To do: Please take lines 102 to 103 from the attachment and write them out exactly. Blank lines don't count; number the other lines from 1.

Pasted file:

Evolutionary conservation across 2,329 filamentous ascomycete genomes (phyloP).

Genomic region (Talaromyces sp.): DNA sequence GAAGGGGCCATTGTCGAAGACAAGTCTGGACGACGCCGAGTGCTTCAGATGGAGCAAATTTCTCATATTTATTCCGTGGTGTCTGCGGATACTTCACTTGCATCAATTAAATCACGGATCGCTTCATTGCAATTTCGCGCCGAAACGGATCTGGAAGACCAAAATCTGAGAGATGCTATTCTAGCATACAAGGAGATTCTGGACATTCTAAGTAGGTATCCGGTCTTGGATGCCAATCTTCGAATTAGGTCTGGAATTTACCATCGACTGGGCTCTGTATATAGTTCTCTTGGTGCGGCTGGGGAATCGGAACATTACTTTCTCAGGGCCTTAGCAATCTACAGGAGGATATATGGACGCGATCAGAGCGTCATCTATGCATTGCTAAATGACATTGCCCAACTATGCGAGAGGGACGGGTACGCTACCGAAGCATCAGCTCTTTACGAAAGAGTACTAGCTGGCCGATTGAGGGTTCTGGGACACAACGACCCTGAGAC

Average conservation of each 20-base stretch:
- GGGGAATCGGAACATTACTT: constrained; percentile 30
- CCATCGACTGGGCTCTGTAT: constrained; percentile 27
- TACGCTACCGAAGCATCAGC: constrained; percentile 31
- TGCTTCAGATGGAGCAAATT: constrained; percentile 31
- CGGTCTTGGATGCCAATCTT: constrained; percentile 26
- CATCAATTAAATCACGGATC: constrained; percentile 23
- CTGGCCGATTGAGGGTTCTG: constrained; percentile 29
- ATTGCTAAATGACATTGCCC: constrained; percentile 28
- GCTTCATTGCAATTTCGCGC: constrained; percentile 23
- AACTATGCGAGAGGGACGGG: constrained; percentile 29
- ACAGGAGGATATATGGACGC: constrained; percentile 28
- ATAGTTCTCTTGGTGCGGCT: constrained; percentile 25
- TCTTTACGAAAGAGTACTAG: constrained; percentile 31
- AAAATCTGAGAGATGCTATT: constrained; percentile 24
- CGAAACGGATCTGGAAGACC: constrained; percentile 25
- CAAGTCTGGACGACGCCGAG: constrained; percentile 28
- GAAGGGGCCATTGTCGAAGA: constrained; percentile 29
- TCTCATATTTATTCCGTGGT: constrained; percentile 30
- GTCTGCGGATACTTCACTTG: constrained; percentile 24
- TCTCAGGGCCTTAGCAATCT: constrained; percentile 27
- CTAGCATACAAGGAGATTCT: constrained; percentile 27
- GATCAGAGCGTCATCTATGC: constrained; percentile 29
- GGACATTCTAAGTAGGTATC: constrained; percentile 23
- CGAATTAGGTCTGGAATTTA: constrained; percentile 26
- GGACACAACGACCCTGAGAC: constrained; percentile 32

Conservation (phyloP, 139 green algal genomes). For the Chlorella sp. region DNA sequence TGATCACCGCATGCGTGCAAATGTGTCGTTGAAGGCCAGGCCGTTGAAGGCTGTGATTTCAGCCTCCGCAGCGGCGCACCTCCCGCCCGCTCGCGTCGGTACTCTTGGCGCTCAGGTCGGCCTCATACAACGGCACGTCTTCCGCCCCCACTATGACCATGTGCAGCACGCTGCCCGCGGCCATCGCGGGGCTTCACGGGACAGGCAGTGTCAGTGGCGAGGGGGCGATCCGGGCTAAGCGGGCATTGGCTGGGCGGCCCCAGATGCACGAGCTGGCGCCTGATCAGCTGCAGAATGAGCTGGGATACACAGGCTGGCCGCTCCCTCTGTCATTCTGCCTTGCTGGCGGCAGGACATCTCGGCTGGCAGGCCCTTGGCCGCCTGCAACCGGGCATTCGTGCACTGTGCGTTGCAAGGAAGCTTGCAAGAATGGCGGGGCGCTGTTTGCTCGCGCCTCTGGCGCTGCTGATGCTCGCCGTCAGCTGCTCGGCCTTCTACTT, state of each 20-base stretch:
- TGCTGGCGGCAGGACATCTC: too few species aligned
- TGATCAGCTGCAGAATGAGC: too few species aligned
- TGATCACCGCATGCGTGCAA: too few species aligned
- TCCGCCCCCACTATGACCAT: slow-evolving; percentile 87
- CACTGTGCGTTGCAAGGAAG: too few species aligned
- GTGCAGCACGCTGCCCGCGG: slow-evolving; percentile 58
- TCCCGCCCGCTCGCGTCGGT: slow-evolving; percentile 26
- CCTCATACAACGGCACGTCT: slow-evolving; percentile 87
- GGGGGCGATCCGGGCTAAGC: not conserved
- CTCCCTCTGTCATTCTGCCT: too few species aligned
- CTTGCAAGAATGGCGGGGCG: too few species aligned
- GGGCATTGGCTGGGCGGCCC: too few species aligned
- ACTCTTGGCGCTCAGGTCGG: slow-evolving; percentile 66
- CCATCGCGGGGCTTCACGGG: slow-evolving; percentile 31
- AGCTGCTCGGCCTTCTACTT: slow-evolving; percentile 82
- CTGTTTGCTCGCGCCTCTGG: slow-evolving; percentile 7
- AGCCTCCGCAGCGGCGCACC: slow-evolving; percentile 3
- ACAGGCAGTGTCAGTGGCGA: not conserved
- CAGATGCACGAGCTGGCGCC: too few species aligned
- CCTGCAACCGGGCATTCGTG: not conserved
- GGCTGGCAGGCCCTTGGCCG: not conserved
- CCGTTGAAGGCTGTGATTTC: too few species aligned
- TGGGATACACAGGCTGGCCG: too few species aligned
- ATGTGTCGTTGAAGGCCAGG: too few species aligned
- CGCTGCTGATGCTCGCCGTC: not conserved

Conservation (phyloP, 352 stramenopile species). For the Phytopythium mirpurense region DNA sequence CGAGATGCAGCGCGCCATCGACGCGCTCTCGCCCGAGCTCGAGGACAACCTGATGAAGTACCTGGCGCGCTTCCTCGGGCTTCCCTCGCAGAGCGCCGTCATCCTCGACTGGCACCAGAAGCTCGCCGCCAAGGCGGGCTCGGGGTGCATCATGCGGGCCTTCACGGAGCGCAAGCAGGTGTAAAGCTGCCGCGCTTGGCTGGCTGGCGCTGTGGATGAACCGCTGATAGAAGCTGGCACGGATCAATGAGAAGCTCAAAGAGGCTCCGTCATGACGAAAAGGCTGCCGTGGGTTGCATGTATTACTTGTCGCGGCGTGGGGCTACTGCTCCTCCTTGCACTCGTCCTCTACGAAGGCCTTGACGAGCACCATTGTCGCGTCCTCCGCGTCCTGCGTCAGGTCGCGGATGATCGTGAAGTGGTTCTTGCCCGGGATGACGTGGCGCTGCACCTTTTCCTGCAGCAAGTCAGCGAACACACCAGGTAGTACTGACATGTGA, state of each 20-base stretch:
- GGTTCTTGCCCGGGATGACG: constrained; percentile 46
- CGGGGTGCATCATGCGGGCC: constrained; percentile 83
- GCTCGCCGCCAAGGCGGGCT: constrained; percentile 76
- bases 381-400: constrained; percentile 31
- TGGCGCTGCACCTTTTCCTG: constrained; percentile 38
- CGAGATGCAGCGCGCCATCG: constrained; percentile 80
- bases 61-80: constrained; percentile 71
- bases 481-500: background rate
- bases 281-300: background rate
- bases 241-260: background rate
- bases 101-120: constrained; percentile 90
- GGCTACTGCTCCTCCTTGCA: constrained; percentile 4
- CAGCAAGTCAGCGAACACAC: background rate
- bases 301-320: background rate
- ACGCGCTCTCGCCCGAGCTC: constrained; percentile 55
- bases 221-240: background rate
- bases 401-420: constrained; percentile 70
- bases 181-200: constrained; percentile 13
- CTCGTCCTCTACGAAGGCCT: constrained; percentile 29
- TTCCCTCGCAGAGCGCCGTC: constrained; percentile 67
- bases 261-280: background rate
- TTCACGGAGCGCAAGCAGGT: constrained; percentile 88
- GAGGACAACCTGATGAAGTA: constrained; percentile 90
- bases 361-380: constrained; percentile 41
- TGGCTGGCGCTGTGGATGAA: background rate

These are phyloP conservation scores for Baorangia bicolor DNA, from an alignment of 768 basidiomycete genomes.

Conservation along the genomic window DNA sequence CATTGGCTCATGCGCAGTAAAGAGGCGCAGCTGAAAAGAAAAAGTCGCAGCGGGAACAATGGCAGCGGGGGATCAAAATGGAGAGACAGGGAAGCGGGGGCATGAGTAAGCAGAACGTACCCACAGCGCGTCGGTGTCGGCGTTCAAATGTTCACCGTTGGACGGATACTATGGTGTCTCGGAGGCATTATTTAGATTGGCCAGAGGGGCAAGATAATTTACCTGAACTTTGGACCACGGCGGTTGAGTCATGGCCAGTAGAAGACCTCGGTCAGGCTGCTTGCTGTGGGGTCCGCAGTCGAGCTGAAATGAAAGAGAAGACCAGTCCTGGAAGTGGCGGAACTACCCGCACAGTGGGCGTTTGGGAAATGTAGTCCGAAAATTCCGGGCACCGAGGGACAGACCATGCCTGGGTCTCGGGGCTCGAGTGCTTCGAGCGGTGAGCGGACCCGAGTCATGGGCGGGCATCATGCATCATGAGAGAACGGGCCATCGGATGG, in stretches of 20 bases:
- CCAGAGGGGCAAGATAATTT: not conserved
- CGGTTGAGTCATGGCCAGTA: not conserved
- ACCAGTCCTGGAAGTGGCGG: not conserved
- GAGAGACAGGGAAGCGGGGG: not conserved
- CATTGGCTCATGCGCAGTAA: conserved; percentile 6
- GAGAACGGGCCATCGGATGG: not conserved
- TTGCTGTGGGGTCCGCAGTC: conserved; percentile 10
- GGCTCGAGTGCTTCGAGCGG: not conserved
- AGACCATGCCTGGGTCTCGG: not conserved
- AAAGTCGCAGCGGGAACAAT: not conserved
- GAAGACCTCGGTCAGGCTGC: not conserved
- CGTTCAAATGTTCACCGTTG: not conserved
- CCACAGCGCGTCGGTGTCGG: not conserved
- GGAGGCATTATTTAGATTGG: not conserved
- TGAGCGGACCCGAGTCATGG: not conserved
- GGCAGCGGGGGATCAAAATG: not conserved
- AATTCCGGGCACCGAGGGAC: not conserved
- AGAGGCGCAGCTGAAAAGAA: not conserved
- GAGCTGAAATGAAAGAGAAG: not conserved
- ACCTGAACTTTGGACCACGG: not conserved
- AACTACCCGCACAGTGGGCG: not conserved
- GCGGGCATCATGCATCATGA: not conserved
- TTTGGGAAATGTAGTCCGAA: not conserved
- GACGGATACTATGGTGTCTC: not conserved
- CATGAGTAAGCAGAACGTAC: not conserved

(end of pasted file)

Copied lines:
- ACCTGAACTTTGGACCACGG: not conserved
- AACTACCCGCACAGTGGGCG: not conserved